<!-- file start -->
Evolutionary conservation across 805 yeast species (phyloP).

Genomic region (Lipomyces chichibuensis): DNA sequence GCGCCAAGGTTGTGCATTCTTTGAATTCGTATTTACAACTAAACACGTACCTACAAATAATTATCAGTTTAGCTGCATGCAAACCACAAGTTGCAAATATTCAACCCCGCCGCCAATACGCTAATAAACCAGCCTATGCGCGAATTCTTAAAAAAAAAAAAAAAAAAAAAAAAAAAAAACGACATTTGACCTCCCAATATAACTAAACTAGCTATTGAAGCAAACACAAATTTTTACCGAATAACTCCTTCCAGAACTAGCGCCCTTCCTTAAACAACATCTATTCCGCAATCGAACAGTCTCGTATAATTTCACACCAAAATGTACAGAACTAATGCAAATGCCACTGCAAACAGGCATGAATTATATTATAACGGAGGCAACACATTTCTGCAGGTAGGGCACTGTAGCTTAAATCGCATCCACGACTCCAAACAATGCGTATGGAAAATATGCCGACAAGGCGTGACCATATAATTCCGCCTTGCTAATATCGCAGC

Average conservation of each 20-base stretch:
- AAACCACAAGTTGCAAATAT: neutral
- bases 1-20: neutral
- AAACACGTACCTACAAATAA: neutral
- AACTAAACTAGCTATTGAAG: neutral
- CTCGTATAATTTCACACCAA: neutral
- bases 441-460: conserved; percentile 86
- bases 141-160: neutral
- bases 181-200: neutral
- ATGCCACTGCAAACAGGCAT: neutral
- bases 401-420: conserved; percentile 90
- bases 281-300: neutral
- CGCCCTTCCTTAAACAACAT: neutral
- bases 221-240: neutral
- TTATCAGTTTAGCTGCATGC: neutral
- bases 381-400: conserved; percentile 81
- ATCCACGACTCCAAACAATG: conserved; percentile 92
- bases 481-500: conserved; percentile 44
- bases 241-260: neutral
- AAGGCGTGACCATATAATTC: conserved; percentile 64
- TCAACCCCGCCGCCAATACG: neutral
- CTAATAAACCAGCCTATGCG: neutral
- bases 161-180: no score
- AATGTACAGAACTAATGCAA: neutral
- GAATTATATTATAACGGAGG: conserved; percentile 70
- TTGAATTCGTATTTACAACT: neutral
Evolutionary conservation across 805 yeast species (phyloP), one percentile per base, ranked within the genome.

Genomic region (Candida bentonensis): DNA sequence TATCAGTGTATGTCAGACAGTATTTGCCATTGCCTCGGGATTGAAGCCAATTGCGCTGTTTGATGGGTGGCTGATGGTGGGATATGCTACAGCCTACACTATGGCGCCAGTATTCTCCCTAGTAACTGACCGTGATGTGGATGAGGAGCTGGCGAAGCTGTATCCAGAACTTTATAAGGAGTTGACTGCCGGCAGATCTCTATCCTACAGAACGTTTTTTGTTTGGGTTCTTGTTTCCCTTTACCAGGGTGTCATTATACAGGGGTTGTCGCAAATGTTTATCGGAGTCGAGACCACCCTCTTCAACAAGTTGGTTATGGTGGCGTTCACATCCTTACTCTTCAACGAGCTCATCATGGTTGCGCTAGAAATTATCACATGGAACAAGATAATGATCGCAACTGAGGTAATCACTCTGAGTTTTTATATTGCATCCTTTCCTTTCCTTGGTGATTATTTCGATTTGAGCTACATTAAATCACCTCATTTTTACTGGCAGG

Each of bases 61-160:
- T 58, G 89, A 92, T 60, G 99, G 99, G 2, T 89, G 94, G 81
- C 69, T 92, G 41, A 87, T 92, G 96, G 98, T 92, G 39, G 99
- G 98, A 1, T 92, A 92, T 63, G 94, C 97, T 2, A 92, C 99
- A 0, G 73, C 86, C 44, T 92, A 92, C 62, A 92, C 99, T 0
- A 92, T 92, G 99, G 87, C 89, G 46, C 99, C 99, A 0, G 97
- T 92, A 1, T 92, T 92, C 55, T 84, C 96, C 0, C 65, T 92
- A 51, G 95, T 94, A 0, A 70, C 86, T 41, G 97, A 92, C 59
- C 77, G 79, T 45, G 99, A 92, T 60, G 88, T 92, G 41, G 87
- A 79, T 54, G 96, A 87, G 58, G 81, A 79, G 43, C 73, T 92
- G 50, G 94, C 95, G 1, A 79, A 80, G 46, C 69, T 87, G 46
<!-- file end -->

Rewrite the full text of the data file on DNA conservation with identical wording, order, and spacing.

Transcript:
Evolutionary conservation across 805 yeast species (phyloP).

Genomic region (Lipomyces chichibuensis): DNA sequence GCGCCAAGGTTGTGCATTCTTTGAATTCGTATTTACAACTAAACACGTACCTACAAATAATTATCAGTTTAGCTGCATGCAAACCACAAGTTGCAAATATTCAACCCCGCCGCCAATACGCTAATAAACCAGCCTATGCGCGAATTCTTAAAAAAAAAAAAAAAAAAAAAAAAAAAAAACGACATTTGACCTCCCAATATAACTAAACTAGCTATTGAAGCAAACACAAATTTTTACCGAATAACTCCTTCCAGAACTAGCGCCCTTCCTTAAACAACATCTATTCCGCAATCGAACAGTCTCGTATAATTTCACACCAAAATGTACAGAACTAATGCAAATGCCACTGCAAACAGGCATGAATTATATTATAACGGAGGCAACACATTTCTGCAGGTAGGGCACTGTAGCTTAAATCGCATCCACGACTCCAAACAATGCGTATGGAAAATATGCCGACAAGGCGTGACCATATAATTCCGCCTTGCTAATATCGCAGC

Average conservation of each 20-base stretch:
- AAACCACAAGTTGCAAATAT: neutral
- bases 1-20: neutral
- AAACACGTACCTACAAATAA: neutral
- AACTAAACTAGCTATTGAAG: neutral
- CTCGTATAATTTCACACCAA: neutral
- bases 441-460: conserved; percentile 86
- bases 141-160: neutral
- bases 181-200: neutral
- ATGCCACTGCAAACAGGCAT: neutral
- bases 401-420: conserved; percentile 90
- bases 281-300: neutral
- CGCCCTTCCTTAAACAACAT: neutral
- bases 221-240: neutral
- TTATCAGTTTAGCTGCATGC: neutral
- bases 381-400: conserved; percentile 81
- ATCCACGACTCCAAACAATG: conserved; percentile 92
- bases 481-500: conserved; percentile 44
- bases 241-260: neutral
- AAGGCGTGACCATATAATTC: conserved; percentile 64
- TCAACCCCGCCGCCAATACG: neutral
- CTAATAAACCAGCCTATGCG: neutral
- bases 161-180: no score
- AATGTACAGAACTAATGCAA: neutral
- GAATTATATTATAACGGAGG: conserved; percentile 70
- TTGAATTCGTATTTACAACT: neutral
Evolutionary conservation across 805 yeast species (phyloP), one percentile per base, ranked within the genome.

Genomic region (Candida bentonensis): DNA sequence TATCAGTGTATGTCAGACAGTATTTGCCATTGCCTCGGGATTGAAGCCAATTGCGCTGTTTGATGGGTGGCTGATGGTGGGATATGCTACAGCCTACACTATGGCGCCAGTATTCTCCCTAGTAACTGACCGTGATGTGGATGAGGAGCTGGCGAAGCTGTATCCAGAACTTTATAAGGAGTTGACTGCCGGCAGATCTCTATCCTACAGAACGTTTTTTGTTTGGGTTCTTGTTTCCCTTTACCAGGGTGTCATTATACAGGGGTTGTCGCAAATGTTTATCGGAGTCGAGACCACCCTCTTCAACAAGTTGGTTATGGTGGCGTTCACATCCTTACTCTTCAACGAGCTCATCATGGTTGCGCTAGAAATTATCACATGGAACAAGATAATGATCGCAACTGAGGTAATCACTCTGAGTTTTTATATTGCATCCTTTCCTTTCCTTGGTGATTATTTCGATTTGAGCTACATTAAATCACCTCATTTTTACTGGCAGG

Each of bases 61-160:
- T 58, G 89, A 92, T 60, G 99, G 99, G 2, T 89, G 94, G 81
- C 69, T 92, G 41, A 87, T 92, G 96, G 98, T 92, G 39, G 99
- G 98, A 1, T 92, A 92, T 63, G 94, C 97, T 2, A 92, C 99
- A 0, G 73, C 86, C 44, T 92, A 92, C 62, A 92, C 99, T 0
- A 92, T 92, G 99, G 87, C 89, G 46, C 99, C 99, A 0, G 97
- T 92, A 1, T 92, T 92, C 55, T 84, C 96, C 0, C 65, T 92
- A 51, G 95, T 94, A 0, A 70, C 86, T 41, G 97, A 92, C 59
- C 77, G 79, T 45, G 99, A 92, T 60, G 88, T 92, G 41, G 87
- A 79, T 54, G 96, A 87, G 58, G 81, A 79, G 43, C 73, T 92
- G 50, G 94, C 95, G 1, A 79, A 80, G 46, C 69, T 87, G 46